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Surrounded And Supported
August 17, 1997

HEBREWS 11:36-12:2

We're not alone. You're not alone. Isn't it amazing how, with all the things we have these days, so many people are lonely. We are surrounded by TVs, radios, CD players, computers, gadgets, and noise, yet many people are lonely. Isn't it sad how lonely people sit in front of computer screens, searching for a friend on the Internet, or run ads in newspapers looking for companionship.

The summer sermon series on the Apostles' Creed continues this morning with the communion of saints. What this phrase means is that you are not alone. What lonely people are looking for, what we all are looking for, is summed up in the word "communion." Communion means fellowship, relationship. What we are looking for is relationship, and relationship on a deep level. What will satisfy the hunger and loneliness of our inner being are relationships that are deeper than "I'll scratch your back if you'll scratch mine;"

deeper than, "I'll buy at your store if you'll shop at mine;"

deeper than manipulating people so as to get something from them;

deeper than "gimme;"

deeper than "I want;"

deeper even than "I need."

What we are looking for are relationships that are built on agape. Agape is a Greek word used in the New Testament to describe the kind of relationship where one gives without any thought of it being reciprocated, without any thought of receiving anything in return, where one is loved without reservation, without restrictions and conditions, the kind of relationship you find in a good marriage where each spouse puts the other first.

Yesterday, Ellie and I celebrated our 39th wedding anniversary. I can't believe how the time has flown. It was only yesterday we met in college. Where we first met has been the subject of debate over the years, whether it was in the student union or in the social science reading room. We've argued about it so many times, I can't remember now which side I'm on, but it doesn't matter.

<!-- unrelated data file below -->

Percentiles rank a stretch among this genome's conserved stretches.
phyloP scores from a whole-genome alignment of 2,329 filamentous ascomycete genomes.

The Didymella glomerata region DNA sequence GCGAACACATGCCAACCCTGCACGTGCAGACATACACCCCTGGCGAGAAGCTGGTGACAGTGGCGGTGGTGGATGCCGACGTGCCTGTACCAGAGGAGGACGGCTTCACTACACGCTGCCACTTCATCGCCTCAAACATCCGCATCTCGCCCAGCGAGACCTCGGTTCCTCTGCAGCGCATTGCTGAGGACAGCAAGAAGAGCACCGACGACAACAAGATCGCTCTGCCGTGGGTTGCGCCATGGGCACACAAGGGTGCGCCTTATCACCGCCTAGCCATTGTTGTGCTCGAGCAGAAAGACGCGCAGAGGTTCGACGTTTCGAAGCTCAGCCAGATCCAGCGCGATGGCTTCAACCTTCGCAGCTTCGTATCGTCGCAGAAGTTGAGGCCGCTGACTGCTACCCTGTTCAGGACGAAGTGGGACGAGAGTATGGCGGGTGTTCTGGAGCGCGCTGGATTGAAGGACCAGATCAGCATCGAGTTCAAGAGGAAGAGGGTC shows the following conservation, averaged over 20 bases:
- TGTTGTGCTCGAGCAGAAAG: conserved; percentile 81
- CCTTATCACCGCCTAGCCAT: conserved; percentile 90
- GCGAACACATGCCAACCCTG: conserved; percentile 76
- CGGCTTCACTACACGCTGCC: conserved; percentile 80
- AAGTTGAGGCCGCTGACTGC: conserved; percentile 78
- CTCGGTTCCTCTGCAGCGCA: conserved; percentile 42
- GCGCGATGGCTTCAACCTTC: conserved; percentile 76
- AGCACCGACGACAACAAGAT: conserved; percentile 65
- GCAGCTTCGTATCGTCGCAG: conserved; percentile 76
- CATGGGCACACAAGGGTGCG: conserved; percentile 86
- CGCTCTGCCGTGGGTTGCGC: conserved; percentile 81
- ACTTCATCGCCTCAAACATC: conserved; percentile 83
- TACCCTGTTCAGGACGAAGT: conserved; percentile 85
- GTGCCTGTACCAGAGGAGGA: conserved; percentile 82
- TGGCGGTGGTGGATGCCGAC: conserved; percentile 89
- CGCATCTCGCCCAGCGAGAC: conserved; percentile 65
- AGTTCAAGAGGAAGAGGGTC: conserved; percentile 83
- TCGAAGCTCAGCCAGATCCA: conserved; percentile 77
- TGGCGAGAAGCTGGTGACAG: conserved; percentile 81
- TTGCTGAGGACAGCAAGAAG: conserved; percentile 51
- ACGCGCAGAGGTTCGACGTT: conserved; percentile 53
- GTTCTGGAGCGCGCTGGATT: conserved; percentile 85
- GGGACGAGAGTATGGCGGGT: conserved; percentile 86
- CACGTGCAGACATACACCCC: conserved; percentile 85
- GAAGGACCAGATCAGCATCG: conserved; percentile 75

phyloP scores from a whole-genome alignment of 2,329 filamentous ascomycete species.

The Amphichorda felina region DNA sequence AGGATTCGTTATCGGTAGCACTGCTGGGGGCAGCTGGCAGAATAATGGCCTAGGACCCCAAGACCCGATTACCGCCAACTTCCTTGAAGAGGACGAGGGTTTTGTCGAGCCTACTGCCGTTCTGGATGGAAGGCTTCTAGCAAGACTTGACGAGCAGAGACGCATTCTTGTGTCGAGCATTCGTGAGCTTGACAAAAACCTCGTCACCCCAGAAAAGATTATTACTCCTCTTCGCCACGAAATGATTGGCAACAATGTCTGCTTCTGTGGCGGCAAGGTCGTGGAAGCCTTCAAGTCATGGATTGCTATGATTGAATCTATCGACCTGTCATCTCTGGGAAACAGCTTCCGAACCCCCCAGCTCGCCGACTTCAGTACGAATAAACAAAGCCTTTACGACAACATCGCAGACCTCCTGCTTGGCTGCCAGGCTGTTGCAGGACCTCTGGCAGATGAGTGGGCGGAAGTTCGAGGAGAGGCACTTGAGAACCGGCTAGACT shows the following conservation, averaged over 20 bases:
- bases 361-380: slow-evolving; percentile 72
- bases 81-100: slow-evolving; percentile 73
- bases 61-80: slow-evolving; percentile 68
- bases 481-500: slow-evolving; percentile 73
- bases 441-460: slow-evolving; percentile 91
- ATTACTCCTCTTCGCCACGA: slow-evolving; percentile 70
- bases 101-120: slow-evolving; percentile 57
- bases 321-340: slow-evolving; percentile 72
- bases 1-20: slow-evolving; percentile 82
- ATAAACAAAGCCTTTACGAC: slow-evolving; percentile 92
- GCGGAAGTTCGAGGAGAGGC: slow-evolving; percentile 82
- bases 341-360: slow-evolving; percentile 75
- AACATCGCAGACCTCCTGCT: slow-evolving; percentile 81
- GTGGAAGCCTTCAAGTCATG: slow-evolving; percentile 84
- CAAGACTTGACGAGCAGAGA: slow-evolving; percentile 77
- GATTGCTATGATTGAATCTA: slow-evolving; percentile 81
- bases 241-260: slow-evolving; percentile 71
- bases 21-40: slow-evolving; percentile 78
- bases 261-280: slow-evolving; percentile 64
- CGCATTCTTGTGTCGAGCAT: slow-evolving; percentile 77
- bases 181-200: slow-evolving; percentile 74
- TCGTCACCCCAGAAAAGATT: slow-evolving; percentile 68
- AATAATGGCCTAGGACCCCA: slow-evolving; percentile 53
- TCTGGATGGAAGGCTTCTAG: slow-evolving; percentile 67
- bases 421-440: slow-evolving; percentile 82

What I do remember is how beautiful she was and is. She was her hometown's beauty Queen and represented her hometown in the St. Paul Winter Carnival, riding on a float in the parade.

She was and is also fun. She has a wonderful smile and laugh. We were reprimanded and almost kicked out of the college library for giggling.

She is a hard worker, including gardening and home maintenance. Someone called one day wanting to speak to me. He asked, "Is Doug handy?" Ellie answered, "Not very!"

She is a crusader. When she senses injustice, or sees a job that needs to be accomplished, watch out! Get out of the way!

She is completely unselfish. What I wanted to do with my life, and where I wanted to live was first priority for her. When I told her I had been asked to come to California, her immediate reply was, "When do we leave?"

She is truly a partner in ministry. We do it together.

For 39 years my love for her has deepened, and our relationship is still growing.

Everyone needs and looks for relationships so we won't feel alone, so we'll feel surrounded, embraced and supported. Such relationships begin with God. The essence of our Christian faith, the heart of Christianity, is a personal relationship with Jesus Christ. Believing in God is more than a head trip, more than an intellectual understanding of the Apostles' Creed, more than familiarity with the Bible. It's important to understand the Apostles' Creed. It is important to develop a theology that helps explain things for you. It is essential to study the Bible, and to let the Bible speak to you. But, a personal relationship with Jesus Christ-- communion with Christ, fellowship with Christ-- is what will satisfy loneliness. Even though Jesus is not with us in flesh, he is with us in spirit, which we call the Holy Spirit. Being a Christian is not what you know, but who you know, and who you know is Jesus. You are never alone with Jesus as your friend. He walks with you and talks with you. You can carry on conversations, and if you're quiet, you'll hear him answer. Jesus answers in a multitude of ways-- a gentle voice inside your head, a comment from a friend, a meteor shower, events which some people call coincidences.

What lonely people really need is a relationship with Jesus Christ and relationships with other people, relationships that are long lasting, that transcend distance, absence, and even death. Communion of saints means relationships with people here on earth, and with those who have died. Saints in the Bible mean Christians. The Roman Catholic Church has devised criteria by which they canonize people as saints with a capital S. But, saint in the Bible means believer, a follower of Christ, one who is in relationship with Jesus. Can you name some saints?